Noura: Play and post-performance chat at the Playwrights Horizons.
I enjoyed learning about the Iraqi experience, connected with the stories about the immigrant life, but am at a complete loss about the irrationality of religions.
The most intriguing part of the night, to me, was listening to the writer, Heather Raffo, describe the Iraqi experience.
The use of the words alone demonstrates the difference in perspectives. What is commonly referred to as the “Iraq War” in western media is the “American War” to the Iraqis.
Heather wanted to create “progressive” roles for male actors of Middle Eastern descent, referring to the characters, Tareq and Rafa’a. I had thought Tareq was super conservative and misogynist for his disapproval of premarital sex (for women only; because women are “at fault” for not resisting), disdain of single mothers, and strict adherence to traditional marriages. But then again, Heather explained that oftentimes Middle Eastern male characters appear on stage only to portray terrorists. That is her baseline.
The most tragic part of the Iraqi experience, however, is the breakdown of the society… where a society fragments and no longer trusts “the other side”… where neighborhoods erect walls and barriers to protect themselves… where cities no longer have parks because open space presents too much danger.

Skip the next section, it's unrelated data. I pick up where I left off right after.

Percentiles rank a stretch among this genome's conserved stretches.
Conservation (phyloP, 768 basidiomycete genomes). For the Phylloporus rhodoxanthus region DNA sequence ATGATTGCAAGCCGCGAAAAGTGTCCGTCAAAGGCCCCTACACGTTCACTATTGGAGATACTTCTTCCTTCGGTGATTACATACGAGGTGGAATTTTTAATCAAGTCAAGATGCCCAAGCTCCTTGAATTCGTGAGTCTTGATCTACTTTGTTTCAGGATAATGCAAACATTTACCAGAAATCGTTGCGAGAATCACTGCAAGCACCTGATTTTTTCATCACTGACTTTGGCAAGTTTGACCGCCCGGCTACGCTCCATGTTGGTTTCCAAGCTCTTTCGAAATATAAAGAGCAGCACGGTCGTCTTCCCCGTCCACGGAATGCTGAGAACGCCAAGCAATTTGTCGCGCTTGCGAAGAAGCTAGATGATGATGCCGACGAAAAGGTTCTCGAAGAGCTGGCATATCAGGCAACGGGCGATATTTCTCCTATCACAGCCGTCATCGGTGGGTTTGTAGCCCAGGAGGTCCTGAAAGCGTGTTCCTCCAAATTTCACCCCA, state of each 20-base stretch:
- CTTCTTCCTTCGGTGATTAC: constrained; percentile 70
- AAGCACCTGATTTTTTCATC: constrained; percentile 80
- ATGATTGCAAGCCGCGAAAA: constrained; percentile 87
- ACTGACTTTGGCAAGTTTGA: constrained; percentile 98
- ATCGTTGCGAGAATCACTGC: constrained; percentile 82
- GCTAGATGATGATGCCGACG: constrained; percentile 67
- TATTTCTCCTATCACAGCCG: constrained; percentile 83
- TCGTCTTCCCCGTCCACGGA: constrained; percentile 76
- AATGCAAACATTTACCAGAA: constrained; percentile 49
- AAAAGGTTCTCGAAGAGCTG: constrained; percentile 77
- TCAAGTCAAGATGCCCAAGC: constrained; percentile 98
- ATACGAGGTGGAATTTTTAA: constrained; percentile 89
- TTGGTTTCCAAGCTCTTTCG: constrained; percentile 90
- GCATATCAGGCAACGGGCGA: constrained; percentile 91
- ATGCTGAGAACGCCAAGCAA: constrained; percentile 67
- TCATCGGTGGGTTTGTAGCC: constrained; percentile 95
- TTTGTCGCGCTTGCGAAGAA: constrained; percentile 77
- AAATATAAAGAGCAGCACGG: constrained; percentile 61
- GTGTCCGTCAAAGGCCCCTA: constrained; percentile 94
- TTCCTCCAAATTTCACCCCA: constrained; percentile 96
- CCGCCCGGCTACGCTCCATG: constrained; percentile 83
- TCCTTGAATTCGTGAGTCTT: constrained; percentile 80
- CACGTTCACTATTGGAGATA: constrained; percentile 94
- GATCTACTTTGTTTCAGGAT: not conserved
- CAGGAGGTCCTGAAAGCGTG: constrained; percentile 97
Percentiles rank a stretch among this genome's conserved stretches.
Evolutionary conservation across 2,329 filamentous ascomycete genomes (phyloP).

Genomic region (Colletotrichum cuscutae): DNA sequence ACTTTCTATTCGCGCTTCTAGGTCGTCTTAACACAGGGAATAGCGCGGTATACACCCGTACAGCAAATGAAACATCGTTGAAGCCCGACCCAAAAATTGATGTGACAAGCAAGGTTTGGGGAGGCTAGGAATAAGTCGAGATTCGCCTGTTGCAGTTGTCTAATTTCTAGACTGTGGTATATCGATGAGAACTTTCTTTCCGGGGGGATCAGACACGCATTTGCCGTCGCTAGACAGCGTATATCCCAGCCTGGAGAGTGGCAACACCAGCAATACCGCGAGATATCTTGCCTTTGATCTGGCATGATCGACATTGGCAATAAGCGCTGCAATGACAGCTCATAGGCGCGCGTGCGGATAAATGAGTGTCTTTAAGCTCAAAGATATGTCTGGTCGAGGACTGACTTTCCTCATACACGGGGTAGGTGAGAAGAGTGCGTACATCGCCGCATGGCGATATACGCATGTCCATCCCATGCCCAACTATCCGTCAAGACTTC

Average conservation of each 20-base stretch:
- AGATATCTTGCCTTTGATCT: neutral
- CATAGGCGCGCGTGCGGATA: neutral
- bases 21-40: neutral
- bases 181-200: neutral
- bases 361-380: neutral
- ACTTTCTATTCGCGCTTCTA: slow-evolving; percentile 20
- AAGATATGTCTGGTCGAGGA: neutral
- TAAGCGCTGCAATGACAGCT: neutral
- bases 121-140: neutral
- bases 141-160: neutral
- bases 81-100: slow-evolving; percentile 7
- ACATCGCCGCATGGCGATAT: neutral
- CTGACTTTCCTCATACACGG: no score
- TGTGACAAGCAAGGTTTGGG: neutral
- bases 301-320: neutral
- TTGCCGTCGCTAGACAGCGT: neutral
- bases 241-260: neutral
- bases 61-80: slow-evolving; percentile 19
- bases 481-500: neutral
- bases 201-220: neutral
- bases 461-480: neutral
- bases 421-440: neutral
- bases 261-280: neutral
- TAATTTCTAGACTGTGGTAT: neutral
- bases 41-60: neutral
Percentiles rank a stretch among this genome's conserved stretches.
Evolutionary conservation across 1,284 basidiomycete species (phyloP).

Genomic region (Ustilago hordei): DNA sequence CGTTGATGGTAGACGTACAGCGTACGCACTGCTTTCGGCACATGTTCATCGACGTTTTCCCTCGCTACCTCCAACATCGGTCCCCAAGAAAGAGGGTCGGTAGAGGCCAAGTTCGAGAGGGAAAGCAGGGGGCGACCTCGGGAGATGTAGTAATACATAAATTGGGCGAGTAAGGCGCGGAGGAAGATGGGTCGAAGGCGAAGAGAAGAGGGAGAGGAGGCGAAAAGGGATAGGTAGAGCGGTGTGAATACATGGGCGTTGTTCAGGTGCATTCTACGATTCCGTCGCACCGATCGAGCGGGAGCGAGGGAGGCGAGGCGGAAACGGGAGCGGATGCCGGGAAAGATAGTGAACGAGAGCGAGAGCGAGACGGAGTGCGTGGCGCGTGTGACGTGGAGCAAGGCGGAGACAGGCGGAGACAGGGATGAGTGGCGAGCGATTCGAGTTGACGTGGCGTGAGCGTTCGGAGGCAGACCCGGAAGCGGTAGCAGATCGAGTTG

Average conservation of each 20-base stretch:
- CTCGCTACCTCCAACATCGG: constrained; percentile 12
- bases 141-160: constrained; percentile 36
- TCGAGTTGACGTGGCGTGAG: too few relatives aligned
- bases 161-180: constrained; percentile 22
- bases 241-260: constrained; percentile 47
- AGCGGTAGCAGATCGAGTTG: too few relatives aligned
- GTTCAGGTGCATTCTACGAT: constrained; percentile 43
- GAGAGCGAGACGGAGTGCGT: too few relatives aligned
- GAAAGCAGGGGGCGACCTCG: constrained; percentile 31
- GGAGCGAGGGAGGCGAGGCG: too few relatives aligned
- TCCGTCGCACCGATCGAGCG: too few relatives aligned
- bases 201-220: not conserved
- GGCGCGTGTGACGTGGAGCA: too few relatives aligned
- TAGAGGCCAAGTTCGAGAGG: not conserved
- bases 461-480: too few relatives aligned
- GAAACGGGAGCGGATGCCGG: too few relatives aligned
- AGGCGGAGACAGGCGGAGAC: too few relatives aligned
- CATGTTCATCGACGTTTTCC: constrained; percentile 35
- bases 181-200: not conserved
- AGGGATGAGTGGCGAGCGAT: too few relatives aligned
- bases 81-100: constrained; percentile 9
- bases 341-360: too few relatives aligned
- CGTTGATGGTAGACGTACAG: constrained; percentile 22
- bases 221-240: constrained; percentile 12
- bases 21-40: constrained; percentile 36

Even more concerning, the sectarian conflicts are starting to spread from Iraq to the various immigrant communities in the US.
I can personally relate to many aspects of the immigrant family portrayed in the play: The tension between the first and second generations. Traditions and social norms that are at odds with each other.
I’m not surprised by how religion has been turned into a weapon and source of distrust and hatred. Being an atheist, though, I don’t understand why people continue to choose to hold onto their religion (or justify their actions using religion) when it’s doing so much damage to their community, loved ones, and themselves.